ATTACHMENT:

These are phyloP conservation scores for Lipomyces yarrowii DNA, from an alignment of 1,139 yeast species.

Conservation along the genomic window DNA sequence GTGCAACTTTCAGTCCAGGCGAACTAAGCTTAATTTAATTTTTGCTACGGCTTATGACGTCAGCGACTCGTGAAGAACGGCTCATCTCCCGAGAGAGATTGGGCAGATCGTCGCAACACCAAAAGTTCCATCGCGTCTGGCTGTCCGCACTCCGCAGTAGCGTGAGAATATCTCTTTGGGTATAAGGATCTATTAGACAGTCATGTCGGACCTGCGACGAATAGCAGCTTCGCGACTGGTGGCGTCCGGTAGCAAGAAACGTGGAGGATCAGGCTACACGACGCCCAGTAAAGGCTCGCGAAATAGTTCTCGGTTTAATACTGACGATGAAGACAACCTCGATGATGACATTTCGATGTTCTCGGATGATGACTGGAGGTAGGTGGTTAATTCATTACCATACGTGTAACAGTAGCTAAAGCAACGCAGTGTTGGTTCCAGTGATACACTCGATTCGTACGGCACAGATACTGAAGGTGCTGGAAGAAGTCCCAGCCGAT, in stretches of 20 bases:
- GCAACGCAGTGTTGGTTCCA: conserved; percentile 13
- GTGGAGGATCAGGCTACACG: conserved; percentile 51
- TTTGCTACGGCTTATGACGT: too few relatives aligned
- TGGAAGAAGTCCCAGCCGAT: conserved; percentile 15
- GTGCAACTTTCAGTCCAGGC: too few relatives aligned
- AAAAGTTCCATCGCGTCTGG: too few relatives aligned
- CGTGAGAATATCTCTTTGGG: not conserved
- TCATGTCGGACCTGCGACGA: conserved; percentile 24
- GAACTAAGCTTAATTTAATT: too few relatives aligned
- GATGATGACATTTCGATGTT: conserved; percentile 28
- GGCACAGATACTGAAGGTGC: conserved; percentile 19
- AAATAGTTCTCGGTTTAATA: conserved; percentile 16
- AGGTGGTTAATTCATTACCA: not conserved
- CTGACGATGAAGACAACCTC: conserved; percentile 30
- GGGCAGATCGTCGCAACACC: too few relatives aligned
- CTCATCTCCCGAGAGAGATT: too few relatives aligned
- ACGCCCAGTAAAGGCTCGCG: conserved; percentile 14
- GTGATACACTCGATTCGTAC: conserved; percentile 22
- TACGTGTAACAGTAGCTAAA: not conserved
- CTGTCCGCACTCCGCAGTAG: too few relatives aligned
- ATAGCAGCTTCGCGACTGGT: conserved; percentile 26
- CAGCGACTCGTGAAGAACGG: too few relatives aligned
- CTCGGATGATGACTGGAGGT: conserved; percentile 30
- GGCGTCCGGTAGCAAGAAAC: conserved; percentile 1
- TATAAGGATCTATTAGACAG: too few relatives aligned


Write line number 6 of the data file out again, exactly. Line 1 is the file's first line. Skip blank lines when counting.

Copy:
- TGGAAGAAGTCCCAGCCGAT: conserved; percentile 15